Wednesday, March 19, 2008

Israelis, Palestinians fight on Facebook

By LAURIE COPANS, Associated Press Writer
Tue Mar 18
JERUSALEM - Israelis and Palestinians have taken their conflict to Facebook.

Jewish settlers living in the West Bank were incensed to discover they had to choose Palestine, not Israel, when filling out the address section of their profile pages on the popular social networking site.

Palestinians hope the West Bank, Gaza Strip and east Jerusalem will make up a Palestinian state as the result of peace negotiations now under way. But Jewish settlers want the land to remain under Israeli control, rejecting their own government's policy favoring creation of a Palestinian state.

Following an Israeli campaign, Facebook decided to allow residents of some Jewish settlements the option of listing Israel or Palestine as their country, settlers said.

Facebook Inc. did not immediately respond to an e-mail requesting comment.

Channah Lerman, a Jewish settler who organized a protest of the issue, said Tuesday that Facebook was letting some settlers list their state as Israel.

"Slowly they have added a few bigger settlements to the list," Lerman wrote. "But the bottom line is that the majority of settlements are not (yet) listed."

Some Jewish settlers were upset that Palestine is even among the options.

"I am still not happy about Palestine being listed as a country of residence on Facebook (or any other site for that matter)," wrote Facebook member Ahuvah Berger. "But at least Facebook understood and respected their users enough to give them options."

Palestinians have fought their own battle with Facebook. Initially, they could only choose the West Bank or Gaza Strip as a country option. Facebook has since agreed to list Palestine as well. But more than 200,000 Palestinians living in east Jerusalem are unable to opt for Palestine as their country.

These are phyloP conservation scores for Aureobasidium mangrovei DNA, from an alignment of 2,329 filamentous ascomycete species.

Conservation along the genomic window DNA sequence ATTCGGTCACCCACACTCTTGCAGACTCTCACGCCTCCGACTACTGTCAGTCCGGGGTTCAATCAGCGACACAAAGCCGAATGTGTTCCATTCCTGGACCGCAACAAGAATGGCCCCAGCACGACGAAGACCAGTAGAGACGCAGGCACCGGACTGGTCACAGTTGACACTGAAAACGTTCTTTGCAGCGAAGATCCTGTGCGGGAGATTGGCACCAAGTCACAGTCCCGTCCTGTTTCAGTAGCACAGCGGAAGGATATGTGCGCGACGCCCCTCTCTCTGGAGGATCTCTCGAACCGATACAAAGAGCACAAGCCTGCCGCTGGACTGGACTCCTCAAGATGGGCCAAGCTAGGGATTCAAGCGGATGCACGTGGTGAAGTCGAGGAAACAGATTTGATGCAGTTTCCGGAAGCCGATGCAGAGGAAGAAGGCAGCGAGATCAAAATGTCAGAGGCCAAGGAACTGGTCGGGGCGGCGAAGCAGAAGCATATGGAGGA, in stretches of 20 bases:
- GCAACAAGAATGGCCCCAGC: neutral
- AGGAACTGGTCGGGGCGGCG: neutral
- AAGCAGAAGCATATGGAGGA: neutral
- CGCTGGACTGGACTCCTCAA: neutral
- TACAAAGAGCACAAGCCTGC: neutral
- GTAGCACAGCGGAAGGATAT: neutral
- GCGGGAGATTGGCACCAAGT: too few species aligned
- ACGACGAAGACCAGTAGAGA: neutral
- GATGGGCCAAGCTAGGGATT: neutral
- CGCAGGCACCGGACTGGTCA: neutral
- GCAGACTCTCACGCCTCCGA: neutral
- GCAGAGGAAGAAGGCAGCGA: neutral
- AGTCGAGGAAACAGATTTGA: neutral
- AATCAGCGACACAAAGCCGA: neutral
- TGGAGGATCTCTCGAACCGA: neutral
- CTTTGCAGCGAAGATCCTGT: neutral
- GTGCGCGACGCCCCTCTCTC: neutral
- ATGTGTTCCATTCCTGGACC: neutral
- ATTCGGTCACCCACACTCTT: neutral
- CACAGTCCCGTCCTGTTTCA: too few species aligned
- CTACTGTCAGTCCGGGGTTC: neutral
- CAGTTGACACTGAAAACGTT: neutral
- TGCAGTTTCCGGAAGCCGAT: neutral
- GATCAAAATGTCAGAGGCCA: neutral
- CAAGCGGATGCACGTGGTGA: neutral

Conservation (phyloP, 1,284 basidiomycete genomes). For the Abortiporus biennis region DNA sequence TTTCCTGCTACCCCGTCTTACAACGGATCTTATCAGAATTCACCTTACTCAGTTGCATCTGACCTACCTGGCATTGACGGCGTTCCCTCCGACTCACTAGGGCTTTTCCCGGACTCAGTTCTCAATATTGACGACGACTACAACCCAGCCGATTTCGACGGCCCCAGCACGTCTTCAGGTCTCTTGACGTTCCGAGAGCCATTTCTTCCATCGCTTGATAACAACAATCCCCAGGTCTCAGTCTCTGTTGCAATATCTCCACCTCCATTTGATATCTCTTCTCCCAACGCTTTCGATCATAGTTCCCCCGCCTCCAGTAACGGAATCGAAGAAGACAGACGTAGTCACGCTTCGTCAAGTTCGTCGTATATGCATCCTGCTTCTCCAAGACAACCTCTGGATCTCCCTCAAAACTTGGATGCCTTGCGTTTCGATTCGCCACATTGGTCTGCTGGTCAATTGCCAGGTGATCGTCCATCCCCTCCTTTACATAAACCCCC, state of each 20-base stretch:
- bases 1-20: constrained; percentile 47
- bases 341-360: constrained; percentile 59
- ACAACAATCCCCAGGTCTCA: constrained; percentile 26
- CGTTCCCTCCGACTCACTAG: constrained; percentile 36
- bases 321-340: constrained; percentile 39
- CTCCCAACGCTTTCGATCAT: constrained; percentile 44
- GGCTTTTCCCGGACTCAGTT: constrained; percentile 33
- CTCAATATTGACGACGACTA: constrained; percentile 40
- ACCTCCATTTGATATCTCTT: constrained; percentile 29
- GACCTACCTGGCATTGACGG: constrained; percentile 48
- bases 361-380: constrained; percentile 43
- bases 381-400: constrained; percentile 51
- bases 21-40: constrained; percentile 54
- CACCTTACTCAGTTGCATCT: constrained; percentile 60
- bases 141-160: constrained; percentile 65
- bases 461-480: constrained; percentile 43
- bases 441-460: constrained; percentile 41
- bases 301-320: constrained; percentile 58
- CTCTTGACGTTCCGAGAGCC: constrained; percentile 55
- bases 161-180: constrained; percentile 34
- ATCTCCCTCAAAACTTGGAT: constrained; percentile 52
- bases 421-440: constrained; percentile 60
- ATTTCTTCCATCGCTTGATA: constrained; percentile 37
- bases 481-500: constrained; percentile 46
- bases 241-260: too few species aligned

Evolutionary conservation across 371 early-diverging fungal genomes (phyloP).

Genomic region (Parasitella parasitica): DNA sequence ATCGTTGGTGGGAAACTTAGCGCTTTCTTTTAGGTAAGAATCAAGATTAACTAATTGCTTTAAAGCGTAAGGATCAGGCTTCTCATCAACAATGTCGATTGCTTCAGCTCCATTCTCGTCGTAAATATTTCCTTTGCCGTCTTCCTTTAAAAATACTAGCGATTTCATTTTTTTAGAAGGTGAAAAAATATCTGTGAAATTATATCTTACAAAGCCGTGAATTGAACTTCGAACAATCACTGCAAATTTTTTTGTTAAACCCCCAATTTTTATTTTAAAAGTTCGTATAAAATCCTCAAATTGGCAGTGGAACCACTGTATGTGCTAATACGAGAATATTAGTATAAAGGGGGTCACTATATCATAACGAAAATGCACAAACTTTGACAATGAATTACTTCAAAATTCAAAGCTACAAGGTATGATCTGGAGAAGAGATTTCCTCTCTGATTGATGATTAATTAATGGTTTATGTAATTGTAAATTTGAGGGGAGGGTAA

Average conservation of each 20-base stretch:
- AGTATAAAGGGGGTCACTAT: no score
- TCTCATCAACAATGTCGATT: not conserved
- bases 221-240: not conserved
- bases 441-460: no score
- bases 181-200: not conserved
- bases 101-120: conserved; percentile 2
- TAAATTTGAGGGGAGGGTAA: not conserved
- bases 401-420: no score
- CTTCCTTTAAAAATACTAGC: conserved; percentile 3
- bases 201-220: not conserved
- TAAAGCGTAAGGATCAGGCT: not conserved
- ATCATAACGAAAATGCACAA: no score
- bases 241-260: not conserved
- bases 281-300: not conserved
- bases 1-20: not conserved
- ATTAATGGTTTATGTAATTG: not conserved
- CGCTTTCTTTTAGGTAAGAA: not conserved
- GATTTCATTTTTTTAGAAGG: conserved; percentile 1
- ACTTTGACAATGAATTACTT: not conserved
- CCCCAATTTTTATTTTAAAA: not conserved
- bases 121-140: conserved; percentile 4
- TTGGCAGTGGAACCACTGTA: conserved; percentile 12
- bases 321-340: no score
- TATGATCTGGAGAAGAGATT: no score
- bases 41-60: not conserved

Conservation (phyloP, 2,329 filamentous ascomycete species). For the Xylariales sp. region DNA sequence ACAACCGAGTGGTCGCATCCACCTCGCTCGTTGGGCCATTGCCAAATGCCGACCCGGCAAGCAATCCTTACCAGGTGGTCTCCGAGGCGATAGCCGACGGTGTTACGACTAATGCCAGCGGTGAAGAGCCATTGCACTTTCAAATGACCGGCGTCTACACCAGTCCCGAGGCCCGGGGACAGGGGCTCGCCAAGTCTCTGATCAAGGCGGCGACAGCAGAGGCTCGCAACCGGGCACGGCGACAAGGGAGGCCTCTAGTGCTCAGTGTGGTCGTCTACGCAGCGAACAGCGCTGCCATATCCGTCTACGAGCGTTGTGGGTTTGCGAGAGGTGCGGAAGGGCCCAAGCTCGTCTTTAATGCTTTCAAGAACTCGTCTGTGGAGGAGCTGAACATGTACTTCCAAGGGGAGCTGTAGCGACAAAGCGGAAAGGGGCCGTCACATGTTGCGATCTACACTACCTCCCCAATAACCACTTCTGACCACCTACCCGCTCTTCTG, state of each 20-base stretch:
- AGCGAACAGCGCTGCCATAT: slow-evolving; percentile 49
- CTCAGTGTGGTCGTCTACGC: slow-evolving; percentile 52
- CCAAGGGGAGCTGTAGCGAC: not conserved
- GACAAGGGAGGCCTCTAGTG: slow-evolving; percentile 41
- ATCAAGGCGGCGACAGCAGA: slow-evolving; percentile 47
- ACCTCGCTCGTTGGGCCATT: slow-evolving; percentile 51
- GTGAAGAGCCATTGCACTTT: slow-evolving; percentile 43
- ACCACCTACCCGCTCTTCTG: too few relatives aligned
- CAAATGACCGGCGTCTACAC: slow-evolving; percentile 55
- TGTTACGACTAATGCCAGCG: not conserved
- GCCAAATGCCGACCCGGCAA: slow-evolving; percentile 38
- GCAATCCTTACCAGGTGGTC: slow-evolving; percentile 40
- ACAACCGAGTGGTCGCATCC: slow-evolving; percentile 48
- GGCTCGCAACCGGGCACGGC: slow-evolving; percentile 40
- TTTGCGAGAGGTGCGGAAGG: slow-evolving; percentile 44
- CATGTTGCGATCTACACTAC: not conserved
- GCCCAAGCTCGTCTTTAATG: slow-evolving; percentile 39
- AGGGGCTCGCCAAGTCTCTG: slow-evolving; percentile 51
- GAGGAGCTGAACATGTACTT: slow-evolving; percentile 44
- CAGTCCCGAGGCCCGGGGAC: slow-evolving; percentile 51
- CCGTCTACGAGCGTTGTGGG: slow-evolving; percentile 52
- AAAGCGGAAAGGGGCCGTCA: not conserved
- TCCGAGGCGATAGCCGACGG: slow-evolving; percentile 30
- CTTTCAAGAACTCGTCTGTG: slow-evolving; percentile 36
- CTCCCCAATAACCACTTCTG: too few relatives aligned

Israel annexed east Jerusalem shortly after capturing it in the 1967 Middle East war, but Palestinians claim it as their capital.

"This is a very sensitive, complicated, and emotional issue for millions of Palestinians around the world," wrote a group calling itself All Palestinians on Facebook. "For you to interfere in such a political issue and (side) with one party in the conflict is simply outrageous."

In addition, some Arab citizens of Israel want their towns designated on Facebook as part of Palestine — which the area was called before Israel was established in 1948. Israeli Arabs comprise about 20 percent of Israel's population.

Israeli and Palestinian groups on Facebook also compete to gain the most members, displaying their enrollment as the numbers grow into the thousands.

One Facebook member fed up with Israelis and Palestinians fighting on the Web has formed a group called "Arguing on Facebook is the Only Way to Solve the Israel/Palestine Problem."

"If you truly love whichever side you claim to love, you will step up to the challenge, make it your personal struggle, to (anger) people and look like the (idiot)," the group wrote.

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